Today's Transport War: Significant Differences?

I have been reading much these days about computer/hard-drive based transports as being a whole order of magnitude superior to traditional CD transports. In my reading, the camp who believes hard-drive based transports can render major improvements has been most notably represented by Empirical Audio. The camp which suggests that traditional CD transport techonology (or atleast the best of its sort--VRDS-NEO) is still superior has been most notably represented by APL Hi-Fi.

Each of the camps mentioned above are genuine experts who have probably forgotten more about digital than many of us will ever understand. But my reading of each of their websites and comments they have made on various discussion threads (Audiogon, Audio Circle, and their own websites) suggests that they GENUINELY disagree about whether hard-drive based transportation of a digital signal really represents a categorical improvement in digital transport technology. And I am certain others on this site know a lot about this too.

I am NOT trying to set up a forum for a negative argument or an artificial either/or poll here. I want to understand the significant differences in the positions and better understand some of the technical reasons why there is such a significant difference of opinion on this. I am sincerely wondering what the crux of this difference is...the heart of the matter if you will.

I know experts in many fields and disciplines disagree with one another, and, I am not looking for resolution (well not philosophical resolution anyway) of these issues. I just want to better understand the arguments of whether hard-drive based digital transportation is a significant technical improvement over traditional CD transportation.


Price level affects the answer to this question. You'll see quite a few comments where people say that their hard-drive-based transport "nearly equals" or "equals" their $3000-$5000 conventional transport. I take this to mean that the best conventional transports are still as good or better than hard disk based audio.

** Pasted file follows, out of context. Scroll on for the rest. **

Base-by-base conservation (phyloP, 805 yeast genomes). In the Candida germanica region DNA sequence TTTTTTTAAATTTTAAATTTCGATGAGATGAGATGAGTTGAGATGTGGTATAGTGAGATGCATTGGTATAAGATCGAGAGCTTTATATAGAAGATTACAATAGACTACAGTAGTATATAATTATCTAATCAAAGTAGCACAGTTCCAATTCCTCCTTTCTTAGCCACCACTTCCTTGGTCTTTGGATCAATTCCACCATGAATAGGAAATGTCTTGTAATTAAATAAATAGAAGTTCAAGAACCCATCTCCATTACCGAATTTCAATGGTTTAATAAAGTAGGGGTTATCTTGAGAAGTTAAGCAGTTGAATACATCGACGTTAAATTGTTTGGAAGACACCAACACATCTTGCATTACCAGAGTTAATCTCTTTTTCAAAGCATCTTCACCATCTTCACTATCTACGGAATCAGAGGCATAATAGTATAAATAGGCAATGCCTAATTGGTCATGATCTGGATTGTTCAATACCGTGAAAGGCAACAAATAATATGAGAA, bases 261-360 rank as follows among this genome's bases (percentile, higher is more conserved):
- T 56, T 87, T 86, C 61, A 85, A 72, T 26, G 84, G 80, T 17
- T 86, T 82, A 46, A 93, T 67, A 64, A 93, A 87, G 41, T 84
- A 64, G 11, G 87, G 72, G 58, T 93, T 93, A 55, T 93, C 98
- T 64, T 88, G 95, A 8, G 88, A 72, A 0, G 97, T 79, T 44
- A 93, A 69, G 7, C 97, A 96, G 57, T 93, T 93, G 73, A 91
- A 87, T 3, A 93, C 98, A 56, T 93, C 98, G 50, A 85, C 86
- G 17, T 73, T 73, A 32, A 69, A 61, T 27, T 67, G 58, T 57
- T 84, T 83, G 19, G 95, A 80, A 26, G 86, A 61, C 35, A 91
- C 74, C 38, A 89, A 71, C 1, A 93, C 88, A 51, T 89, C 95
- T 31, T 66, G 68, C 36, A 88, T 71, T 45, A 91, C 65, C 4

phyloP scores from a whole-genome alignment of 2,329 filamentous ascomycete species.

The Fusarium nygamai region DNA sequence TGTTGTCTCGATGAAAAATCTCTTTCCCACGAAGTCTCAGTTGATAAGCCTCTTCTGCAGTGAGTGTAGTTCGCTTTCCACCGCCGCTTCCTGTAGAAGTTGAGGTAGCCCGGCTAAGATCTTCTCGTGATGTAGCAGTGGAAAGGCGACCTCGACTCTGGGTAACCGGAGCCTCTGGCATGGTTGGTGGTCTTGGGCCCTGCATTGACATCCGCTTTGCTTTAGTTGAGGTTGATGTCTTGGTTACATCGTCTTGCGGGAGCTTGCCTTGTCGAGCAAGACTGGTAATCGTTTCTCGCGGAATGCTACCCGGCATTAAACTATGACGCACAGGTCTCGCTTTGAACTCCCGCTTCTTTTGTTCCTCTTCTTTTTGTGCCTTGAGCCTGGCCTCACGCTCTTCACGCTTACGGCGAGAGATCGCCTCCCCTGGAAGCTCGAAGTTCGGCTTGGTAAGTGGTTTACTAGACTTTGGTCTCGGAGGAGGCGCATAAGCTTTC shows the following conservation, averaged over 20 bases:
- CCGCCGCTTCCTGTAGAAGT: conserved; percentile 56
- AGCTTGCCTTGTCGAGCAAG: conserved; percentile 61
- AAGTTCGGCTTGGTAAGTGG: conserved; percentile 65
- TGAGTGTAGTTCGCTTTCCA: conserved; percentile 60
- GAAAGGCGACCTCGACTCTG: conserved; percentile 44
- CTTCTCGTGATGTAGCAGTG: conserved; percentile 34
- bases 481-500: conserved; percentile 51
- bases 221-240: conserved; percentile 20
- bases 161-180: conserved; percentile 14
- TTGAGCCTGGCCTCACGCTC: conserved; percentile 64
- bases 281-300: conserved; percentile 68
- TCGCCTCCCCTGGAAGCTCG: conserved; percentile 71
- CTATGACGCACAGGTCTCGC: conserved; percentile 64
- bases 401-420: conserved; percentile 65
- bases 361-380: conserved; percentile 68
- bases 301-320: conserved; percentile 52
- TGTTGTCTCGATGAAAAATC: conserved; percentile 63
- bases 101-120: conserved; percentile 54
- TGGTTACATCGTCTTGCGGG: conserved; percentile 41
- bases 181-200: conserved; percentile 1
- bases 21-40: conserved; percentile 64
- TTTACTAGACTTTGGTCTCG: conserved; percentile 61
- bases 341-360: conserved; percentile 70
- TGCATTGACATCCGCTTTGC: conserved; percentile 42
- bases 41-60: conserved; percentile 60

For those of us that are in the more common $500-$2000 CD player range (Rega, Arcam, etc.) the balance seems to tip towards hard disk based audio. Sound quality of the hard disk solutions is at least as good, and the convenience is killer.

There are currently relatively few hard disk based options (compared to conventional CD players). I think we will continue to see many more of these units coming out, and units from Sony and other mass-market manufacturers before too long.

- Eric
Very good point Ehart -- clearly a conversation about this topic in the cost-no-object realm would be different than in the budget and mid-price levels.

A few of the organizing issues seem, to me, to be:

1. The "rip" or how data is read

2. The quality of bits: are all bits equal?

3. And the whole USB/SPDIF/I2S thing.

There are probably other organizing characteristics that are important, this just reflects where I am in my understanding.
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